|Plan of the city walls after reconstruction in 1548. Use the sketch of the Cathedral in the centre to orient it to the map below.|
|The Yellow 'Ring Tram' follows the Ringstrasse, clockwise from Schwedenplatz. €8 per circuit.|
Image from the tourist brouchure http://www.wienerlinien.at/media/files/2014/folder_viennaringtram_120606.pdf
|Vizier Kara Mustafa Pasha|
At least he enjoyed wearing silk for
a long time before it strangled him.
The siege made a hero of Count Ernst Rudiger von Starhemberg who lead the Viennese guards as they held out against the massive Ottoman army for two months. Just as the Turks had succeeded in tunneling under the walls and blowing one section up, the King of Poland(Jan III Sobieski) turned up with the 'Holy League'. The tour guide said very little about the supporting forces but heralded Ernst as the savior of Western culture and Christianity because the Battle of Vienna was the beginning of the end of Turkish strongholds in Europe. A young 20yr old - Prince Eugene of Savoy - was serving in the Polish ranks after leaving the French court with a hatred of Loius IV. Leopold I(Austrian King) hated the French King as well so welcomed the young refugee. Prince Eugene would later see off the Turks from Europe in the Battle of Zenta and finally pushed out the Ottoman influence by besieging Belgrade. When the new Vizier's 200 000 troops turned up to help, Eugene marched his 40 000 troops through the fog and routed the surprised troops completely. This sealed his reputation as the greatest Austrian General ever.
|Left: King Jan III of Poland Right: Prince Eugene of Savoy|
|View from Upper Belvedere back towards the Old city, M is standing with his back to UB.|
|Left: Last night at the Opera Center: The Imperial, a five star hotel with many famous guests. Left: Rat Haus|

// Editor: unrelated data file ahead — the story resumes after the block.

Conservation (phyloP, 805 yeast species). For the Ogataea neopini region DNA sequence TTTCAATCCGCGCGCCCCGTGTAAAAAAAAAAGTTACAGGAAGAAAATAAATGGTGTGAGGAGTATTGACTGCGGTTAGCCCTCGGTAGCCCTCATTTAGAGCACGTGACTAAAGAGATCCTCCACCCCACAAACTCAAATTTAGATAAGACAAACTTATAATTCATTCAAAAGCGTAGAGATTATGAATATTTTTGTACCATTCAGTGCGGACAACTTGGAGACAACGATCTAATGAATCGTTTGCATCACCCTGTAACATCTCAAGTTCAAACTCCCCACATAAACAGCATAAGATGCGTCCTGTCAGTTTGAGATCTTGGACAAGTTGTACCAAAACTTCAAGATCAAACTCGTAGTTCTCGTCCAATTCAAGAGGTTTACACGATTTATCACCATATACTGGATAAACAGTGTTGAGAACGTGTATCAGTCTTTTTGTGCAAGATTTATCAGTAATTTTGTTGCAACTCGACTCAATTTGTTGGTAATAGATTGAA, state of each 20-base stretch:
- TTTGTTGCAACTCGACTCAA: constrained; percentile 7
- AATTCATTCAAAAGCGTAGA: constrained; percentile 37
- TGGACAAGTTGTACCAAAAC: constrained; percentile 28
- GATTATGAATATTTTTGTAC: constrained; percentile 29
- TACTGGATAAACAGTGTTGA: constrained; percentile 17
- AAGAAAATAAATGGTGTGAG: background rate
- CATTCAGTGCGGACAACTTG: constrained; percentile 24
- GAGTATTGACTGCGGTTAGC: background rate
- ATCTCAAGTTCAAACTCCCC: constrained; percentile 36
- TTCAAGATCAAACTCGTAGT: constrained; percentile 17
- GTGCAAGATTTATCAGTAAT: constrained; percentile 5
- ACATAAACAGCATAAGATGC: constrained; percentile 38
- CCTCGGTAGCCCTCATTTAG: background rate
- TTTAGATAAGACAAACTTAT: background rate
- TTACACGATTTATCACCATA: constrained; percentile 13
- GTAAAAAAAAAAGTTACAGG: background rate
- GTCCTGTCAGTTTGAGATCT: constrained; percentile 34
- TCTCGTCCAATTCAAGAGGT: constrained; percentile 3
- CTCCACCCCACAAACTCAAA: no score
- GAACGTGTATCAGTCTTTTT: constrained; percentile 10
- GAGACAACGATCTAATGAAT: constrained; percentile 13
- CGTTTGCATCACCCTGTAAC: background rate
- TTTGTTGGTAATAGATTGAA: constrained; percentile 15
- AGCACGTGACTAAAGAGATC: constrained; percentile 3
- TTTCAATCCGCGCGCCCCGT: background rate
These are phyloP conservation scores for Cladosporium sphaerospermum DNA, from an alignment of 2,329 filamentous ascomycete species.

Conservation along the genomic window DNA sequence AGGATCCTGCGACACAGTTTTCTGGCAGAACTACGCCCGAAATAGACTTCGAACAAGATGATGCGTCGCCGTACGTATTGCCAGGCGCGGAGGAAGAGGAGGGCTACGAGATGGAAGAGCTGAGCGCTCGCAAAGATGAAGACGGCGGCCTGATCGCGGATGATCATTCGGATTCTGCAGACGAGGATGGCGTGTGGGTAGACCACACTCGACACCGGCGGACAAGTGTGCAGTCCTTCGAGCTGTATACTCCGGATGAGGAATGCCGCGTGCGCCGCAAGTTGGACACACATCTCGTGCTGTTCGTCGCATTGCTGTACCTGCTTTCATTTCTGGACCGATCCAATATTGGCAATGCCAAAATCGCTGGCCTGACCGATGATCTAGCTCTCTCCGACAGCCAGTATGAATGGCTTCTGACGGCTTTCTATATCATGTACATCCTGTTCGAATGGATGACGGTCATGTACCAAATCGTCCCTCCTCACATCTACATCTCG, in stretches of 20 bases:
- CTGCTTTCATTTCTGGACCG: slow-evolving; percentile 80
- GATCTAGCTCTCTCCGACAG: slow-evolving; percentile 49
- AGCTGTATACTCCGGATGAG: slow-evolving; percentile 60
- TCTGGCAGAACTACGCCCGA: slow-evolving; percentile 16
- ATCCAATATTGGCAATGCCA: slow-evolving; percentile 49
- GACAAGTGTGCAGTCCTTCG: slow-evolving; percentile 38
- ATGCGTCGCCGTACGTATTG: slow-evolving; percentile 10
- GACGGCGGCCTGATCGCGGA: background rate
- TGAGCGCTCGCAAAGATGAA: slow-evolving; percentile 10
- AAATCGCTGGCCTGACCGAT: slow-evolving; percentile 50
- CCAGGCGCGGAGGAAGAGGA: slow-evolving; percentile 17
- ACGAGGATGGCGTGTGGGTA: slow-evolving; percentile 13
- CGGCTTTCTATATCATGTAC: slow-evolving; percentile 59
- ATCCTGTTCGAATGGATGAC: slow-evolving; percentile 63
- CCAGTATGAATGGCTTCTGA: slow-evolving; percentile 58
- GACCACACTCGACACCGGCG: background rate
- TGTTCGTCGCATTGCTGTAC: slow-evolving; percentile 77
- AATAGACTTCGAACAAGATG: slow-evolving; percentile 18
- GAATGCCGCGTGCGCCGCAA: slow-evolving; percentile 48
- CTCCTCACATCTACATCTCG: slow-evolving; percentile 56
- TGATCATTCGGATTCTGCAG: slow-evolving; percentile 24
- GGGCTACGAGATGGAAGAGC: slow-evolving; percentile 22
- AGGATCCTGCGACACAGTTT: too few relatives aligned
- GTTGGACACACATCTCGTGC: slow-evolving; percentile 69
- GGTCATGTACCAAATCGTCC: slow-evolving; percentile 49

All these buildings face the Ringstrasse.
|The Burgtheater: Even though it is a champion of German language plays, the English Bard has a bust on display|
|Petal outside Stephensdom wishing we would hire the horse and carriage. We never did in the end - another time.|
|Freud's apartment building|
|Left: Anna and Sigmund arriving in Paris after leaving Vienna Center: Freud's couch now in the Freud Museum in London|
|Cover sheet for Willow's next |
Unfortunately Freud's incredible writing output and expansive reading was always accompanied by cigar smoking. After being diagnosed with cancer he tried to stop this habit but found that his fluency, concentration and speed were considerably diminished without that comforting suck, draw and blow action! The Nazi's annexed Austria and Freud found himself denied citizenship because of his Jewish ancestry. Luckily a wealthy friend, Princess Marie Bonaparte (Granddaughter of Napoleon's brother and wife of a Greek Prince.) negotiated with the Gestapo (these were early days in the Third Reich) and was able to purchase visas for Freud and his extended family to leave Vienna to exile in London with many of their possessions, including the famous couch. He only lived another 15 months, pneumonia got him as his cancer progressed but perhaps facing his own denial of the danger he and his family had been in from political aggression over the border and his expulsion from beloved Vienna; weakened his will to go on. His youngest daughter Anna continued to practice and develop his psychoanalysis methods, working mainly with children.
|Parliment House, with a statue of Wisdom out front in Grecian style. This clearer day image is from a tourist brochure.|